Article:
This issue of Systemic Practice and Action Research focuses on the practice of co-operative inquiry, and in particular on the choices and actions of those who initiate and facilitate co-operative inquiry groups. I have been struck how much the people who I talk to about co-operative inquiry want to hear stories: not just the theory and methodology, but the human stories about how it all works. They want to know how to initiate an inquiry group, how many people to include, how long the inquiry should go on for, how to locate an inquiry within an organization. In particular, they want to know about the personal qualities this kind of inquiry will demand, the attitudes and skills they will be required to manifest. Maybe the most frequent question people ask is about power and influence: If the inquiry is to be truly co-operative, does this mean that as initiator I cannot be influential? The six papers in this issue address these concerns by providing accounts of how the authors—all of whom recently initiated and participated in co-operative inquiry projects—established and worked with inquiry groups.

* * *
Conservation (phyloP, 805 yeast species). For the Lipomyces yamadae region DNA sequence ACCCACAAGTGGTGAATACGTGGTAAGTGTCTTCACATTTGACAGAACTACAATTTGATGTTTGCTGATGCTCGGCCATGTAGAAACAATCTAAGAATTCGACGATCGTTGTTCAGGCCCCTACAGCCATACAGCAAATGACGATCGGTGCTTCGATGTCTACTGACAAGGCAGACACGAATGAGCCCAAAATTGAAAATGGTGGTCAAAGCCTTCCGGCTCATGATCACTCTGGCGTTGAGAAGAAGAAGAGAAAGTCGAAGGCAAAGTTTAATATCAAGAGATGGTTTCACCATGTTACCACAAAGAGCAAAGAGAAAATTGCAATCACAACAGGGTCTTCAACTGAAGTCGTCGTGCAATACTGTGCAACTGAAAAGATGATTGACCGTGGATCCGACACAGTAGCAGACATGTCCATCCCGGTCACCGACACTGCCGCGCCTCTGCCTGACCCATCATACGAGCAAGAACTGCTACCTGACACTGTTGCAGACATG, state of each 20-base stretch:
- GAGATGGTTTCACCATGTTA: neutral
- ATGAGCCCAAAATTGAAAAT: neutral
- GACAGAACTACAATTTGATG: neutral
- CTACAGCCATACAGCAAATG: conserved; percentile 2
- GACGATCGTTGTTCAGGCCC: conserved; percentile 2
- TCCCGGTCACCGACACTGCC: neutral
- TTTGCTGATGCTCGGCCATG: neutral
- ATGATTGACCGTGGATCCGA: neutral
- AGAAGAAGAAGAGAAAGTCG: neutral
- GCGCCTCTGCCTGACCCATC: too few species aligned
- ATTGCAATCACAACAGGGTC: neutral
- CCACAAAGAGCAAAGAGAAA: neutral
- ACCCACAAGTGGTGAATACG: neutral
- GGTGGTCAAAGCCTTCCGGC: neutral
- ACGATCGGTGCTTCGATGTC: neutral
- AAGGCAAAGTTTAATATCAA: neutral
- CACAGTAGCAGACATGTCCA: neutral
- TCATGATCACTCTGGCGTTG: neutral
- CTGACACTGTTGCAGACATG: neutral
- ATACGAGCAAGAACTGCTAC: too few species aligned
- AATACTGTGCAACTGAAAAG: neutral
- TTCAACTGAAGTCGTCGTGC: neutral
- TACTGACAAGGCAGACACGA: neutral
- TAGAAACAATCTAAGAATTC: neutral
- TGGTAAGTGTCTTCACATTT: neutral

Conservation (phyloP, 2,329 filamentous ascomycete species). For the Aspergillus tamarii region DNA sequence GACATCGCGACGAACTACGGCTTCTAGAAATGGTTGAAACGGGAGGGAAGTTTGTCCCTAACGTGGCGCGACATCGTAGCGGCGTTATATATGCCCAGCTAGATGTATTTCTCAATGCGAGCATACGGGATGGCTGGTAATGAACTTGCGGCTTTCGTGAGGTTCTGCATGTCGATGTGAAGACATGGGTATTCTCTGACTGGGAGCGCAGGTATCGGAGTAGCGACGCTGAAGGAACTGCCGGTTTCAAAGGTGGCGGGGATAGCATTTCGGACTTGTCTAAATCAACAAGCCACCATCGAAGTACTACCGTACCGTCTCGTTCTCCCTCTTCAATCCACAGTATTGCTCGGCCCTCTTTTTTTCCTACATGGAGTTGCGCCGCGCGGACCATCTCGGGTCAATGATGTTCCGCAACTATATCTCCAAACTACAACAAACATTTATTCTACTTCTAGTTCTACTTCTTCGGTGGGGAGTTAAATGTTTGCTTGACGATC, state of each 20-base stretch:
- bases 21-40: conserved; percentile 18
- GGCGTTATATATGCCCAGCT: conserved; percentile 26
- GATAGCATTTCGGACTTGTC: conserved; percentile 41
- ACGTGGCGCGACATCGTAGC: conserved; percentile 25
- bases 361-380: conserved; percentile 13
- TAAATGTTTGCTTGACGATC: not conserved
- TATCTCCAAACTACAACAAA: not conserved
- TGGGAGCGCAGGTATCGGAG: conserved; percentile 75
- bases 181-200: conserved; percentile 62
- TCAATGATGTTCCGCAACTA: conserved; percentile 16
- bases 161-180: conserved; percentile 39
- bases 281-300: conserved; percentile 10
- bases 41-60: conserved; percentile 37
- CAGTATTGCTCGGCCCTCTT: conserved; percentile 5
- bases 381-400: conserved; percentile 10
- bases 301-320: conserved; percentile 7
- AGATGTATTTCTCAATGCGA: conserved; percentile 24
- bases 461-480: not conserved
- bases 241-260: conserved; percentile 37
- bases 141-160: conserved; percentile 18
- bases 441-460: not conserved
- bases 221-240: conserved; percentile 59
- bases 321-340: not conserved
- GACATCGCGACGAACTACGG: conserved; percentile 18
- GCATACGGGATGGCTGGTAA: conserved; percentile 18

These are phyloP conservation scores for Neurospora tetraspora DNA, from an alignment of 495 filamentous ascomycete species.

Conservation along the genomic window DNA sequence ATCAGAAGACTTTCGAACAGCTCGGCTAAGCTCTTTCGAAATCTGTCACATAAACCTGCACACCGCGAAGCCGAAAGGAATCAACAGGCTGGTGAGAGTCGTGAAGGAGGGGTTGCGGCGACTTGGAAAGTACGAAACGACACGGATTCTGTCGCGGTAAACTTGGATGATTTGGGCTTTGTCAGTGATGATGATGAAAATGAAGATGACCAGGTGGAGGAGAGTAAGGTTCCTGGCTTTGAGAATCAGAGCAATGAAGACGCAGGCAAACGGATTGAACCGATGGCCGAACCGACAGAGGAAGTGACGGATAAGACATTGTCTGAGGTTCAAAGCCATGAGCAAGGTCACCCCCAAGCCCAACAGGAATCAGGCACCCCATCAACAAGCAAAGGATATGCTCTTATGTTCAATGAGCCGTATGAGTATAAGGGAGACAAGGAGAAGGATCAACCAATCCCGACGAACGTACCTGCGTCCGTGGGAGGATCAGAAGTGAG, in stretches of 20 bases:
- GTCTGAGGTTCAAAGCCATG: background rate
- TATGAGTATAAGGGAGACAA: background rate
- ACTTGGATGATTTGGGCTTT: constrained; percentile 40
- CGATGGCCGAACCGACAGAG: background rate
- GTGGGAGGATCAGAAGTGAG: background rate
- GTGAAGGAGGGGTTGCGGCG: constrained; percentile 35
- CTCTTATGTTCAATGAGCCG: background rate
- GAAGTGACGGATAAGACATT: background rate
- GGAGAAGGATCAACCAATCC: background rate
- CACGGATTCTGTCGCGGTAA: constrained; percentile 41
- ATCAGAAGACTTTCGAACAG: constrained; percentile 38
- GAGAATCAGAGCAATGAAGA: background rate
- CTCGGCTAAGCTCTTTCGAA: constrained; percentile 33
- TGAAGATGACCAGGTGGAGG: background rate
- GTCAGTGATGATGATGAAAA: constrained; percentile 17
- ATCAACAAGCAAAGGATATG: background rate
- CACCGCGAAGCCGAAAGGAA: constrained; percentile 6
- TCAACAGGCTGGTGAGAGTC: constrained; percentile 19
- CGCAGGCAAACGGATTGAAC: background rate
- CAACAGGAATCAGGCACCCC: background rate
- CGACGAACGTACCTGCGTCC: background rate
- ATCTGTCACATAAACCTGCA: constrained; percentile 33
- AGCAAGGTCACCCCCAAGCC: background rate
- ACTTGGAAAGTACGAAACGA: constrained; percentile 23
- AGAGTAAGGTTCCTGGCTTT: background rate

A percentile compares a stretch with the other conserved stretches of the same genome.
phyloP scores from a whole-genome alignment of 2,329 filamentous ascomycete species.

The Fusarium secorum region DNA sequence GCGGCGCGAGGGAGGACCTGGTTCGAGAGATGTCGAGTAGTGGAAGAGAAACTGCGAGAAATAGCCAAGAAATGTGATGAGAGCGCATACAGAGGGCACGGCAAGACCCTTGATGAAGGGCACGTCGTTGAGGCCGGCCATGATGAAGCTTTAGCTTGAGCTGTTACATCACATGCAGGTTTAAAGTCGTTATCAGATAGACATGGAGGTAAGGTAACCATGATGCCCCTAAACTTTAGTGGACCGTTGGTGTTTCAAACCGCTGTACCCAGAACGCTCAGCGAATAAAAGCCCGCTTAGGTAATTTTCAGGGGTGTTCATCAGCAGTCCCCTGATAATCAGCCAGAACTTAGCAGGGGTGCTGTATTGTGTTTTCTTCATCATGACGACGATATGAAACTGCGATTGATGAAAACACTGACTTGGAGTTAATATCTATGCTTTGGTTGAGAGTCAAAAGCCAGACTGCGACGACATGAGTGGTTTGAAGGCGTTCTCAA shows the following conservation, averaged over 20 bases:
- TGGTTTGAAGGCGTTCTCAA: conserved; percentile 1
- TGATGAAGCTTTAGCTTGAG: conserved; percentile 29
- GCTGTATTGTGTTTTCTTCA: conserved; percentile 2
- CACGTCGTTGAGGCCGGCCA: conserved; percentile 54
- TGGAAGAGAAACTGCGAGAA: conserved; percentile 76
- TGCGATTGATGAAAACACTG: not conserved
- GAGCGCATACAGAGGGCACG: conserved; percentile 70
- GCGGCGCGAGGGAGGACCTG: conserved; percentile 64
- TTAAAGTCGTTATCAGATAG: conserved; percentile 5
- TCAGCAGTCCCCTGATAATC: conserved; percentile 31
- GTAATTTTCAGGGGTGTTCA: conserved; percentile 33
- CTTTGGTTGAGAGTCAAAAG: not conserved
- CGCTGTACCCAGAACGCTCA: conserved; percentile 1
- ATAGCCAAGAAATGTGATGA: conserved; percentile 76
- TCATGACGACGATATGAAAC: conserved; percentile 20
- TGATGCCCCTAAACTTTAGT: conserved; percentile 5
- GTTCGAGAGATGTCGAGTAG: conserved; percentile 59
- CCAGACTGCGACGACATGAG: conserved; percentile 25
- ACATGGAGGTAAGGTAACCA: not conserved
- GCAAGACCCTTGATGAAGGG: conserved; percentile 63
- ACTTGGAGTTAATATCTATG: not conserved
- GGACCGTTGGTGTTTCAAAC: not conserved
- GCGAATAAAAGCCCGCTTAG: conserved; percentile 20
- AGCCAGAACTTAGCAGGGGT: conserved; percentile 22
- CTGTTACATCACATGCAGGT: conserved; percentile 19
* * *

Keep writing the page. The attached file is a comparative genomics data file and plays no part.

Those who fail to study history are doomed to repeat it. We’ve all heard this adage and many among us take to heart the wisdom of looking backward as a vital practice for understanding the future. We must understand how complexity arises from simplicity if we are to build resilience into the fabric of our world. Resilience itself is a form of complexity and cannot emerge through intended design without knowledge of the fundamentals. Similarly, we must be mindful of the systems at play in shaping how human communities arose and which historic problems our biological evolution solved in order to keep us robust as a viable species selected for survival. This is how we will know which physical and cultural environments are best suited to sustaining our existence in this rapidly changing world. Deep History is the study of root causes and primary origins. It is the unravelling of layers throughout time that reveal vital transitions in structure and flow. And it is the perspective of striving for holistic integration of knowledge.